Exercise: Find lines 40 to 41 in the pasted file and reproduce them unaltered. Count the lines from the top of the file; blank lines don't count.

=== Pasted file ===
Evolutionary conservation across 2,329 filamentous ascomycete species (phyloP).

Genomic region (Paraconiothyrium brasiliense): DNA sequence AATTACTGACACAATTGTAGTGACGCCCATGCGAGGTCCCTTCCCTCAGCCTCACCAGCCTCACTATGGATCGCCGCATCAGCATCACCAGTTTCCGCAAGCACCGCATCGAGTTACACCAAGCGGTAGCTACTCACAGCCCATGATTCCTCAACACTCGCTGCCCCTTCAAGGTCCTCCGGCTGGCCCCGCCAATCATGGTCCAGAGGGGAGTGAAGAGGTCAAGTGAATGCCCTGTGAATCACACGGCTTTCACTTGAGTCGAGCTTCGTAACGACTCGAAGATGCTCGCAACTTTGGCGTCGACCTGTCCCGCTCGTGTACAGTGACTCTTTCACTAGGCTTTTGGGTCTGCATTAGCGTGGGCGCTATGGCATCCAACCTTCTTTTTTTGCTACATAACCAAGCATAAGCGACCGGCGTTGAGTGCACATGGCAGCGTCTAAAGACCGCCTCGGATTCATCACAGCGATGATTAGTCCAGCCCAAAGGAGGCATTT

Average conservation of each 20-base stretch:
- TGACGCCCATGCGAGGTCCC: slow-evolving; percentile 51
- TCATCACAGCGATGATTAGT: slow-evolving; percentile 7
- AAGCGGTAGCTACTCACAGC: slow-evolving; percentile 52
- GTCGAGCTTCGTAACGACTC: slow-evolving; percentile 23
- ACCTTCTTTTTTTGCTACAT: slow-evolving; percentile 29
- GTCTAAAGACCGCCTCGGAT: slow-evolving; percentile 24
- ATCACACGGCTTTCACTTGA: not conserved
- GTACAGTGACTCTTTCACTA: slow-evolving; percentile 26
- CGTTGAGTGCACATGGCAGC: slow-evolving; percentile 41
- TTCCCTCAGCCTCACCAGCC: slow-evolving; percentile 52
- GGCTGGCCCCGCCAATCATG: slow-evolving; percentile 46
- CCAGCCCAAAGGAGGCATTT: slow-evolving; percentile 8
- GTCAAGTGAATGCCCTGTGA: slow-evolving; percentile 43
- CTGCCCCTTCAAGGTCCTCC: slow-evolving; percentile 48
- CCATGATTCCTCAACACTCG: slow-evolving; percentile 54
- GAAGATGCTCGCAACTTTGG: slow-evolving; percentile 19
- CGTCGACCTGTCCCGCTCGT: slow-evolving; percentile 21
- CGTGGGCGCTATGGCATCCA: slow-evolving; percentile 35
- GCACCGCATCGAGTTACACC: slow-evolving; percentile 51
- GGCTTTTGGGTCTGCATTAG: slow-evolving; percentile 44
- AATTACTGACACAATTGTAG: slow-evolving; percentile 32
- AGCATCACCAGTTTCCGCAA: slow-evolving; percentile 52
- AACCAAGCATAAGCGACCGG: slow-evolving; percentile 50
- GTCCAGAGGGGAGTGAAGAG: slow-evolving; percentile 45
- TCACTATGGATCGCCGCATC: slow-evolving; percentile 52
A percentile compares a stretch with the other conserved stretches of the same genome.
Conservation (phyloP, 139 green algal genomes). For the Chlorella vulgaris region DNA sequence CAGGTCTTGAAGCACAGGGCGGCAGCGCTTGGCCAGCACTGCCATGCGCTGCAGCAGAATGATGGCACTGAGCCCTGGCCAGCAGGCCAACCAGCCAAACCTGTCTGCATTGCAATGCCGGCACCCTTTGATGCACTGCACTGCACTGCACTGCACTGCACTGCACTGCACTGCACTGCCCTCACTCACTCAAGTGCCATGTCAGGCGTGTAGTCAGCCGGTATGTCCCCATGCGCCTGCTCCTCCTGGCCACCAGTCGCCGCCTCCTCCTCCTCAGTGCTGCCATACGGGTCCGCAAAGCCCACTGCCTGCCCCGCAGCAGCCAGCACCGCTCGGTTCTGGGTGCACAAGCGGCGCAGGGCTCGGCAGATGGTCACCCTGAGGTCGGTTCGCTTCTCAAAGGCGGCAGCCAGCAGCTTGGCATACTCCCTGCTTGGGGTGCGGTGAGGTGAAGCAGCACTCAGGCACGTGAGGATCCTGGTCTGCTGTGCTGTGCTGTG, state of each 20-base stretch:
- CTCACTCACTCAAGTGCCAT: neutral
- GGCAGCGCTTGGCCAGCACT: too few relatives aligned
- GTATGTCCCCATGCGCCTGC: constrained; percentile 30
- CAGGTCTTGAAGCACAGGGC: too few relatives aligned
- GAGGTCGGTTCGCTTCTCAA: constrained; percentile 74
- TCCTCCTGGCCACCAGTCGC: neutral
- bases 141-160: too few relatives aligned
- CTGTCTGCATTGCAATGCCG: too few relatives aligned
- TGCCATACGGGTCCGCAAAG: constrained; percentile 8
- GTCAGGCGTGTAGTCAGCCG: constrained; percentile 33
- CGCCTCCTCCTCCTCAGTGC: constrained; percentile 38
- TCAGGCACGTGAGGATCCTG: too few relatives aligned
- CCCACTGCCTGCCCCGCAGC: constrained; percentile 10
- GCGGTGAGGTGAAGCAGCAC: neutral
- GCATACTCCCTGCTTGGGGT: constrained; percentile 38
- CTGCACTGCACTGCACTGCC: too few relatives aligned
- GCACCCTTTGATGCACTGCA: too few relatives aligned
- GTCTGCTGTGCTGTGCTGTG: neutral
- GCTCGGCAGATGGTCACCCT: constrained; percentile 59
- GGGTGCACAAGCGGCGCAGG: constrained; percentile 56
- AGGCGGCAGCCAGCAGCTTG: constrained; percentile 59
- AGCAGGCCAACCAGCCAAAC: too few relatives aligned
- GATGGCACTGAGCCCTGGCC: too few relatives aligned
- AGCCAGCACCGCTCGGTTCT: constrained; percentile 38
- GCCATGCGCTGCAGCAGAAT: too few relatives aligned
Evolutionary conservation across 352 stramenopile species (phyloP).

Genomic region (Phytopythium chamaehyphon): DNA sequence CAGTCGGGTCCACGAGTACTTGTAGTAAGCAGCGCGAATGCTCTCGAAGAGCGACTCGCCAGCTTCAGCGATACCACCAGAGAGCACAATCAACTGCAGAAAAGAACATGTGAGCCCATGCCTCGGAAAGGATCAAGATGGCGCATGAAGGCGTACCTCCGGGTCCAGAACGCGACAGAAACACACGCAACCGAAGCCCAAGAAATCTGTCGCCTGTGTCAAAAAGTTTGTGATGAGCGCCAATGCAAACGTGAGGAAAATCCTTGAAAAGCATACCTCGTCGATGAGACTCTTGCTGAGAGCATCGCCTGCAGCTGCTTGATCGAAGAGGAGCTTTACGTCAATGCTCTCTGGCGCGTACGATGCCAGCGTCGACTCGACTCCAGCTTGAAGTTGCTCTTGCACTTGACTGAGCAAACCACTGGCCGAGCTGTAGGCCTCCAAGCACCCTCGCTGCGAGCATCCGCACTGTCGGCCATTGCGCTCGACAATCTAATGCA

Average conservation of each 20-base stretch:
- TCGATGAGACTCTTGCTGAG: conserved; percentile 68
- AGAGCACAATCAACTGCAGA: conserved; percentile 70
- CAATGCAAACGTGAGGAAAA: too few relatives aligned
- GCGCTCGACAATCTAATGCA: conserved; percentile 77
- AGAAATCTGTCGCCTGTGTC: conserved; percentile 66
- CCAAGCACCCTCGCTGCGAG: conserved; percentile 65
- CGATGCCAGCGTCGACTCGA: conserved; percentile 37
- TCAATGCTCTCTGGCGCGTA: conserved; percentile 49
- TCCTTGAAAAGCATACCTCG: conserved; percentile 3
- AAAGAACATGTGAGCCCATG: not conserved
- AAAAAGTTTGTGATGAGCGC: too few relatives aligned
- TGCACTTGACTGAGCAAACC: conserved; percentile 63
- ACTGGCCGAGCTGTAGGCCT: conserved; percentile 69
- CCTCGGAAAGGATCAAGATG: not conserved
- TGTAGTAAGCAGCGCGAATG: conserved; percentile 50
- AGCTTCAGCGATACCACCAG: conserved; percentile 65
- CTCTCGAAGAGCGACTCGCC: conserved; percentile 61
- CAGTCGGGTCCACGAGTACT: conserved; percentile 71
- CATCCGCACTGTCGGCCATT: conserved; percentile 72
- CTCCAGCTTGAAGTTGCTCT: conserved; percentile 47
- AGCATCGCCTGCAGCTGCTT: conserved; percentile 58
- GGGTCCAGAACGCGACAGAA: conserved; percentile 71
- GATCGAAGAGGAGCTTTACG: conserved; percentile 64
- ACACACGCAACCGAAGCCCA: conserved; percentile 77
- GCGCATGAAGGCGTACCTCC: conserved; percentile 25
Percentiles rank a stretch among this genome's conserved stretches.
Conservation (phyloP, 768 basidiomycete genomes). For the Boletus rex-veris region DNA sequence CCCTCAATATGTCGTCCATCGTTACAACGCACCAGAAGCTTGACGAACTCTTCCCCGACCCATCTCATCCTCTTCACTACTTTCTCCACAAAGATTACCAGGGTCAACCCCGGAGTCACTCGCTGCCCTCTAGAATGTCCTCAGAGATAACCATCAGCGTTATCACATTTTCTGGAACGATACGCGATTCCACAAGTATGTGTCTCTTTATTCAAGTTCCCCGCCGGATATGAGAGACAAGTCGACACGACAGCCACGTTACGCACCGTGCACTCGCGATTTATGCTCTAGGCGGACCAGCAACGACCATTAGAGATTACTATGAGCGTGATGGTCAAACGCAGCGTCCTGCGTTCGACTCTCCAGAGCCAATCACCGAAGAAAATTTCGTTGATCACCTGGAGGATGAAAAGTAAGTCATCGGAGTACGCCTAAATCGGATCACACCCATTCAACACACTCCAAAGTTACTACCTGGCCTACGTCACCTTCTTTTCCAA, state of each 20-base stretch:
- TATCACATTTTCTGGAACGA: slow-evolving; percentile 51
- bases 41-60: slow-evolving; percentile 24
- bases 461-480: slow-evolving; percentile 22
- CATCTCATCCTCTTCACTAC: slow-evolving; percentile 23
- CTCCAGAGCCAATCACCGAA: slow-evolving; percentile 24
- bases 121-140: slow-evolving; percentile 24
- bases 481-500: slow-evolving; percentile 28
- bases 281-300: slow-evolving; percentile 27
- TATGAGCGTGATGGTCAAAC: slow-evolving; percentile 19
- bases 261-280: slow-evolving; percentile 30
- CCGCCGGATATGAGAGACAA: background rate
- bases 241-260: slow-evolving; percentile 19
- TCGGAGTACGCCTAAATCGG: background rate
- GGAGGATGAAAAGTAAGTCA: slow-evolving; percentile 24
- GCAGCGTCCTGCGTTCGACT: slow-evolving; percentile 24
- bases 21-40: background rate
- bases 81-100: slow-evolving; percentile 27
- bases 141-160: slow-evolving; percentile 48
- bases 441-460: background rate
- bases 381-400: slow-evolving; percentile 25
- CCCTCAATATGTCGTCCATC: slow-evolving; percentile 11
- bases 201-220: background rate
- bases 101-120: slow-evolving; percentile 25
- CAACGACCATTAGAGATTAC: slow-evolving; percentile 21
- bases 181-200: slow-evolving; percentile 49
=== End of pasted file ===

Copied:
- GTCAGGCGTGTAGTCAGCCG: constrained; percentile 33
- CGCCTCCTCCTCCTCAGTGC: constrained; percentile 38